Research on Headless CMS and Qwik framework

I have had the privilege to be the supervisor for this research and the development of the application. It has been a true pleasure. The thesis itself deals with complex structures both in theory and in practice. By excellently utilizing the knowledge basis, the student makes a feasible application serving the client´s needs. I hope this article gives the reader a little insight into the technologies used and I am sure the author will be successful in his future career.

TEXT | An Cao and Kenneth Norrgård


Since its inception in the 1990s, web development has evolved rapidly to meet the growing demand for versatile and interactive web applications. However, the expansion of web frameworks has inadvertently led to negative user experience, while the adoption of omnichannel approach has posed challenges for traditional content management systems. Therefore, there is a pressing need for a major overhaul of web frameworks and content management systems to keep pace with technological advancements and user expectations.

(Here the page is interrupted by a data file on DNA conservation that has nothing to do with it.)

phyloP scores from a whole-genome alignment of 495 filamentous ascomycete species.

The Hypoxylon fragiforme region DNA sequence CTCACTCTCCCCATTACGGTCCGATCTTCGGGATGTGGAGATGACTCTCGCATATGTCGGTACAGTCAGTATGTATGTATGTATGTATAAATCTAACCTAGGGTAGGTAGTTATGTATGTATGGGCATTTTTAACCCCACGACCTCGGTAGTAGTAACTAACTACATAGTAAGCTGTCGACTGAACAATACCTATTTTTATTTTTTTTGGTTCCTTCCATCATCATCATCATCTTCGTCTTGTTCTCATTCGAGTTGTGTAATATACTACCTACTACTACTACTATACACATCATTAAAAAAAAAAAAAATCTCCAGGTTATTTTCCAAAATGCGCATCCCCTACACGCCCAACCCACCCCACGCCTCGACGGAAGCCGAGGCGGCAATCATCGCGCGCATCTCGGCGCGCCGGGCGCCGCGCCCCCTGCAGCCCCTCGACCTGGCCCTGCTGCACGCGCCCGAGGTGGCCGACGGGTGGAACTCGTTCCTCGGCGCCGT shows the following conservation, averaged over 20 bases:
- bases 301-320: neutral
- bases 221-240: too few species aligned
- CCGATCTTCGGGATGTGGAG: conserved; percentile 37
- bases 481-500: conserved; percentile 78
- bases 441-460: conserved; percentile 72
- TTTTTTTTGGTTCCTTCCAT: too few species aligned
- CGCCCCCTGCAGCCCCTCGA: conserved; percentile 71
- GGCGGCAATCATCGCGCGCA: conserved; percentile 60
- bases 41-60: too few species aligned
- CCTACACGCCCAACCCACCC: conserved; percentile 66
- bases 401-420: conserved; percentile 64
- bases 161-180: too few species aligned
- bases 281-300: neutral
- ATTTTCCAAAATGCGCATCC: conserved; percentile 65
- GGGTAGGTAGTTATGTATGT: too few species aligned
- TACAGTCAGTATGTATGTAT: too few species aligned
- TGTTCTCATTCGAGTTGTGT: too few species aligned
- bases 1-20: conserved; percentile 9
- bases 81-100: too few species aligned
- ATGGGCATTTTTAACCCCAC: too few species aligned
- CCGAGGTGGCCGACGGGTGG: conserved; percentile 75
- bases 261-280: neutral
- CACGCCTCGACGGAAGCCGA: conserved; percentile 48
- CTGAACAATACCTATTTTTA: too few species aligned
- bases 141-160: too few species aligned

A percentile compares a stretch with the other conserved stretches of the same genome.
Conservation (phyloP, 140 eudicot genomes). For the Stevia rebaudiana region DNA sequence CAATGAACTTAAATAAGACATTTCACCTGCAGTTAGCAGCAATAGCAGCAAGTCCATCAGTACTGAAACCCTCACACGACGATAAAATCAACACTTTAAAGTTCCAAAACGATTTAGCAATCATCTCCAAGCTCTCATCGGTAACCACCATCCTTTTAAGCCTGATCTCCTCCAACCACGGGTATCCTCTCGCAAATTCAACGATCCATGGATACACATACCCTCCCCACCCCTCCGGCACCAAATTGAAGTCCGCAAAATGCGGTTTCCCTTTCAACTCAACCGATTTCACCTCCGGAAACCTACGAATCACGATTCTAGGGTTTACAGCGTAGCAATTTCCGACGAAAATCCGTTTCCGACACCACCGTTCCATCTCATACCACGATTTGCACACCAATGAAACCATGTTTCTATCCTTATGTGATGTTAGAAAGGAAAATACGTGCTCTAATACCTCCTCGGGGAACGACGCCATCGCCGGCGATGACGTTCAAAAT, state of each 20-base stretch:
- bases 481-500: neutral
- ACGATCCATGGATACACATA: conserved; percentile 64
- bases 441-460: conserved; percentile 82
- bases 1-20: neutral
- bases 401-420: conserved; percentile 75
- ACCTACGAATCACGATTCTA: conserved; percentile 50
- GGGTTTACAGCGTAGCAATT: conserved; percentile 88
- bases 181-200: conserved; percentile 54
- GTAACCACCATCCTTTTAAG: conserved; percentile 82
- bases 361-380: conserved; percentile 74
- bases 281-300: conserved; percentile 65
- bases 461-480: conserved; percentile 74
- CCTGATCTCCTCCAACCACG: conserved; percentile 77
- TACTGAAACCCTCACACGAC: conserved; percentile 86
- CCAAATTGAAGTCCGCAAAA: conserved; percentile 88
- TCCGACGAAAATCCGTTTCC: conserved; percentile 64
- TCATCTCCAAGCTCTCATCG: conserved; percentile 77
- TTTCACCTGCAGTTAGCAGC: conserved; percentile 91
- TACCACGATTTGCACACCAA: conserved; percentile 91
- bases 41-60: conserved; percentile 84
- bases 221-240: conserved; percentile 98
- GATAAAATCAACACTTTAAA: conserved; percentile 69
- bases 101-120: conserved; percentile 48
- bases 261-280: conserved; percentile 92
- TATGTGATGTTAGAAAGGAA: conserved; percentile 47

This article introduces the Headless Content Management System (CMS) and the Qwik framework as two potential solutions. It discusses the drawbacks of current generation of web applications, explains how Headless CMS and Qwik attempt to solve these issues, and demonstrates a quick overview on a real-life application that utilizes both technologies. The article is based on the thesis “Headless CMS and Qwik and their practicalities in the future of application development”.

Headless CMS

The Problems of Traditional CMS